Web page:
In your everyday life, how much do you show your faith? Is your faith evidenced by what you do each day? Or do you show your faith only on Sundays?
I’m not asking if you preach the Gospel from the street corner every day. I’m asking if your everyday actions are intentionally a result of your faith.
James says that faith without works is dead faith (James 2:20). James also says that he shows his faith by his works (James 2:18). Here’s how Scripture can help you consider your ways to see how much you show your faith.
God wants to transform you into His image. He wants to help you change from one level of glory to another (2 Corinthians 3:18). And He wants your little victories to become big victories.
The process of sanctification will take time. It will take effort on your part. And it will require your active obedience.
Here’s how obedience to God brings about sanctification—through little victories.
Despite what others may tell you, gratifying your personal pleasures will not make you happy. In fact, it will leave you feeling empty. But obeying God will lead to your self-actualization.
God knows you better than you know yourself (Psalm 139:1-4). And God is for you (Romans 8:31). As a result, He knows what will truly make you happy.
Here are three reasons why obeying God will lead to your self-actualization.
The Scripture says you should be doers of the word and not just hearers (James 1:22). But why is that? Why does God say you must act on what you know?
The second half of James 1:22 tells us why: you will deceive yourself if you don’t act on what you know. And Hebrews 5:13-14 says you will be unskilled in righteousness if you don’t put into practice what you know from Scripture.
But what does that look like practically? And why is that such a big deal? Here are three things that will happen if you don’t act on what you know from Scripture.
The Scripture says to obey God. But God doesn’t want you to obey Him for His sake. He wants you to obey Him so you can discover the joy of obeying God.
Obedience is just the outward manifestation of what’s going on internally. Internally you are learning how to trust God and grow in relationship with Him. And that gets expressed through obeying God.
Here are three ways you benefit from obeying God.
God wants you to become who He made you to be. And that may not always be comfortable. But you can trust what God wants for you.
God wants what’s best for you. And He wants to bless you. However, God’s blessings come at the price of your obedience. As a result of your obedience, you will receive what God wants uniquely for you. And it will be perfectly designed to fit you.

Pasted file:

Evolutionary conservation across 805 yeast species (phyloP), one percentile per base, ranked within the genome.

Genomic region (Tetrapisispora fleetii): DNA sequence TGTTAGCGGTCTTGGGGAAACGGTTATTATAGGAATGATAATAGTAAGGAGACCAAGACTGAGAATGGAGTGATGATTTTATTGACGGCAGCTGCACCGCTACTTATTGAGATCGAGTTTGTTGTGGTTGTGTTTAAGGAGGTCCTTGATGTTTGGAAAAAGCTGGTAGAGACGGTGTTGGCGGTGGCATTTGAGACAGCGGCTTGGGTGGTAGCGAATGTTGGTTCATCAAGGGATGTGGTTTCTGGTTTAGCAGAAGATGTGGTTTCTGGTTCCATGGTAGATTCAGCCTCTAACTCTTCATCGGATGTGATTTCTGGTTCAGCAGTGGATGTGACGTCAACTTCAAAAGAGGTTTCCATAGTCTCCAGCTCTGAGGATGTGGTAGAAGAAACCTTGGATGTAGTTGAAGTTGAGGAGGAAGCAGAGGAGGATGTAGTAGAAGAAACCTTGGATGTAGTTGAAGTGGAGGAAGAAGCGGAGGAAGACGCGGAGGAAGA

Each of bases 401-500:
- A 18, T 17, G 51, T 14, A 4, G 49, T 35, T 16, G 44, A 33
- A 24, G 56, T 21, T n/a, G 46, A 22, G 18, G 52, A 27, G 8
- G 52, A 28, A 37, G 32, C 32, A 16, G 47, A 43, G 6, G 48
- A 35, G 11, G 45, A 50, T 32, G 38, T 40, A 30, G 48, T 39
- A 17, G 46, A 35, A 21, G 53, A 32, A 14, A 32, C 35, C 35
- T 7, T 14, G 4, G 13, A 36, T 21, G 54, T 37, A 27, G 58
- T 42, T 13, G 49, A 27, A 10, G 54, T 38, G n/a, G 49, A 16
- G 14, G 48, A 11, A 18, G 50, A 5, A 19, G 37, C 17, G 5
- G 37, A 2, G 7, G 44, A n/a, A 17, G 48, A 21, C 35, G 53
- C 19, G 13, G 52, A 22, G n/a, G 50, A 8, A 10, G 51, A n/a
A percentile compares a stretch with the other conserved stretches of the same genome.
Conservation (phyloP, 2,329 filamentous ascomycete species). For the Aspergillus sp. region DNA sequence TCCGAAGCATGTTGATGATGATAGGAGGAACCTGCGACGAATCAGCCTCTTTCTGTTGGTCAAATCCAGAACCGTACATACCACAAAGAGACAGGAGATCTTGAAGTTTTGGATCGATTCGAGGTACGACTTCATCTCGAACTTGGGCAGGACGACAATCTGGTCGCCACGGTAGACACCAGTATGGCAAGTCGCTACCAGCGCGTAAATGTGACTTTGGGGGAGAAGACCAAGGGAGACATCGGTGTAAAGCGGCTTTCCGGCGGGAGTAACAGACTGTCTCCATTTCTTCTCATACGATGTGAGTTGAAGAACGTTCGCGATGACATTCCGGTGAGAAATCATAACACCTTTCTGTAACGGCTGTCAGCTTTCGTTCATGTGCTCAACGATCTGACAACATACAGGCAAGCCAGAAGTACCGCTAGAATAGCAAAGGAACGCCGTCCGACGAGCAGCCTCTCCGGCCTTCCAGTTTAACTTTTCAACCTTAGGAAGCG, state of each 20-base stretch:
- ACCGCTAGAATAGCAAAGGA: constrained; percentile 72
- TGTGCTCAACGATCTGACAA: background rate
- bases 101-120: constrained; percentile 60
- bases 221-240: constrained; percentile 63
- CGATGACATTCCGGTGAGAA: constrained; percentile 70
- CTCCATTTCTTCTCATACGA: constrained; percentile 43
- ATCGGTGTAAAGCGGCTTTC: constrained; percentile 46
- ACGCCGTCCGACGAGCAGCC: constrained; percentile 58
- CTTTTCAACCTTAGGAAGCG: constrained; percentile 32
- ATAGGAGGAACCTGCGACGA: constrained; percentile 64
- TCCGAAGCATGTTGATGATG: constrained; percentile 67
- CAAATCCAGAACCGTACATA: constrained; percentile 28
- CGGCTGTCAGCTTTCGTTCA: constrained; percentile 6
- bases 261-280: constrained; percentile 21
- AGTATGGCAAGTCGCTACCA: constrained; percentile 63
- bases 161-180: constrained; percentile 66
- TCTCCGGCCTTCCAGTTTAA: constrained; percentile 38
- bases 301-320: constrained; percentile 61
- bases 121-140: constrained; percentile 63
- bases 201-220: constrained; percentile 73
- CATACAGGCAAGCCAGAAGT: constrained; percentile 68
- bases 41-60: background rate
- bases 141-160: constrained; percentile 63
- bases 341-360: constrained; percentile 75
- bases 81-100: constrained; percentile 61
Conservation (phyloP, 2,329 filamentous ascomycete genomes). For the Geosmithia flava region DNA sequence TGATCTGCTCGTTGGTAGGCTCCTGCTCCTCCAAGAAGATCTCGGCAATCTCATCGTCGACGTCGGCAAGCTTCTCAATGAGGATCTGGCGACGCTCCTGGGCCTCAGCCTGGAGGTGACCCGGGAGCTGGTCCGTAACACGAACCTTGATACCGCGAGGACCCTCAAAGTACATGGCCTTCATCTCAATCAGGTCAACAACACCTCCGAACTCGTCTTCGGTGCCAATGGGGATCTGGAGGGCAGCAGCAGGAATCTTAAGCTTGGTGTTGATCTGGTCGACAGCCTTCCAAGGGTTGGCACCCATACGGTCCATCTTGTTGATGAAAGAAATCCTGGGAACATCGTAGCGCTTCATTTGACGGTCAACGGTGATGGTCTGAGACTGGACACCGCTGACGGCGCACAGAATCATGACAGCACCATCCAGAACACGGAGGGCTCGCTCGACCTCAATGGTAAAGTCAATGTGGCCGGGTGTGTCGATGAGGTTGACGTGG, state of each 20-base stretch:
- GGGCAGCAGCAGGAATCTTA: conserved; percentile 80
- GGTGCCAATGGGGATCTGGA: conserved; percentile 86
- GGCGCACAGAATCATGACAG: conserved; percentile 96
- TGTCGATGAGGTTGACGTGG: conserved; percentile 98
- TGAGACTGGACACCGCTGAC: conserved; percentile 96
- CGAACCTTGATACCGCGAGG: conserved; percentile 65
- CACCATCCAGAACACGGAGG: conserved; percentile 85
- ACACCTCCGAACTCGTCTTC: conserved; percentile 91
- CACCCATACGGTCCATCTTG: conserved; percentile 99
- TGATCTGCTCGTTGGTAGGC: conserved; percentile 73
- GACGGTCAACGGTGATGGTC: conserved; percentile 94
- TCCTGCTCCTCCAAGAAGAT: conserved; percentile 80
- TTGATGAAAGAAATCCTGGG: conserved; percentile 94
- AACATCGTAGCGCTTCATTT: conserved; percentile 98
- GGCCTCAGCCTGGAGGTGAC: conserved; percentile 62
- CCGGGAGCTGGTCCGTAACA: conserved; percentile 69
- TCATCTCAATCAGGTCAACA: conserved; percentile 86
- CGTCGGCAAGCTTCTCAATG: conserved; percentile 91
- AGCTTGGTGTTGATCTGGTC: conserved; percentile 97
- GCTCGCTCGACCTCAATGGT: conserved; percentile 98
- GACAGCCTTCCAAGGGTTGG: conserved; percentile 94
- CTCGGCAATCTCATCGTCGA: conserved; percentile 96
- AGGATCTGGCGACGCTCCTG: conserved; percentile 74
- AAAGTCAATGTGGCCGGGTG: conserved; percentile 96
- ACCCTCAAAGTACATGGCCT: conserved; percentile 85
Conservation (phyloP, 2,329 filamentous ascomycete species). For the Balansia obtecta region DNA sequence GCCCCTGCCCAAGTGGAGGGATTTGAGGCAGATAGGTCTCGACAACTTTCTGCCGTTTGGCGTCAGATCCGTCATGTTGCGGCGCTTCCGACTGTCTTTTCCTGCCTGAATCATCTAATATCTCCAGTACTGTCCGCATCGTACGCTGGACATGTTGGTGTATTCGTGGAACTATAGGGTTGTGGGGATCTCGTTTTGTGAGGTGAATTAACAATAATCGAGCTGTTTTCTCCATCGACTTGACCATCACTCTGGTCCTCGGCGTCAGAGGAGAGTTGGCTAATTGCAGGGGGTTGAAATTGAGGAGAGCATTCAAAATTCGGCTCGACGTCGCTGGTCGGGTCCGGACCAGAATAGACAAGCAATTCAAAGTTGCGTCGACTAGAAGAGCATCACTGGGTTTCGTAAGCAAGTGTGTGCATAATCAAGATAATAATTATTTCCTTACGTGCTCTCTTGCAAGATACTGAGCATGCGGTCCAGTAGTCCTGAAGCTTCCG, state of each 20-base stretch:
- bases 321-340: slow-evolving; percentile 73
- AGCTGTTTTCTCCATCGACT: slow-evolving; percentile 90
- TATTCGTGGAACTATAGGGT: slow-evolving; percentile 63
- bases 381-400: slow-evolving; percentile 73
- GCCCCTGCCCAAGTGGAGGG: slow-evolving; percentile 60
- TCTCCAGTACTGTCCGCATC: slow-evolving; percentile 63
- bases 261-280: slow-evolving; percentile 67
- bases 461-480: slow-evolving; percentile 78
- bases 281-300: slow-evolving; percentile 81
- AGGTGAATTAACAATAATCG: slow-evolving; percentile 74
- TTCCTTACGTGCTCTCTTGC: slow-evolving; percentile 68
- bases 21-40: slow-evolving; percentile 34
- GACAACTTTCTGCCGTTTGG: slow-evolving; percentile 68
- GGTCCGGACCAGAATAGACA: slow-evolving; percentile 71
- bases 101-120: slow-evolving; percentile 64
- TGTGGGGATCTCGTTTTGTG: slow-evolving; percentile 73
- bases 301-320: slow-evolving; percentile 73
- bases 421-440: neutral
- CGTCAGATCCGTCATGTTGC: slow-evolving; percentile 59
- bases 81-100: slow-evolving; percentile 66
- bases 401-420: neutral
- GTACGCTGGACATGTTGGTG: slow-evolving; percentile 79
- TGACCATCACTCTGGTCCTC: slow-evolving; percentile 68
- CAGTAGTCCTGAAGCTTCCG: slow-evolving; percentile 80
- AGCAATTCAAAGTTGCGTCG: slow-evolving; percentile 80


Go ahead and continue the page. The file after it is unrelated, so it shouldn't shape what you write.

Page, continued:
Here are three reasons why you can trust what God wants for you.
Change is hard. It’s not easy to do something new. Especially if you’ve been doing something else for a long time. But you have to be willing to take that first step.
It’s tempting to think that biblical heroes of the faith were always that way. But great men of the Bible were just men who put their faith in action.
Here’s a look at three biblical heroes who had to make a big change. But they were willing to make that first step.
If you’re living what you believe only half-heartedly, you’re not going to gain the full benefit of what you believe. If you’re going to be in, be all in.
Being a Christian involves noble aspirations. Changing lives. Saving lives. Making the world a better place. But Jesus called us to more than just noble aspirations.
Jesus called us to live the abundant life (John 10:10). But many don’t get to that point in their spiritual life because they don’t fully commit.
Here are three questions to consider about what you can do to live the abundant life. To live out your faith more intentionally. And to be all in.
We all know we should obey God. But why should we obey God?
In looking back on my life, I have placed different emphases on my relationship with God at different times. But what should a relationship with God look like? What do you want your relationship with God to look like?
Think through your relationship with God. Which one of these scenarios best describes your situation?
Self-discipline is an important practice to cultivate in developing our leadership skills. And submission is an important part of developing that self-discipline.
Submission is a spiritual principle that has powerful application in the natural realm. As 1 Corinthians 10:33-11:1 says, we should follow Christ’s example, so others can follow our example—so that still others might be saved.
We must be willing to discipline ourselves to submit to a higher authority to prepare ourselves for leading others. In order to become good leaders, we must first become good followers.
Submission means putting aside our own desires for the benefit of others. And that’s why it is so hard. And why it is so important.
Here are three scenarios where you can cultivate your ability to submit in order to improve your ability to lead.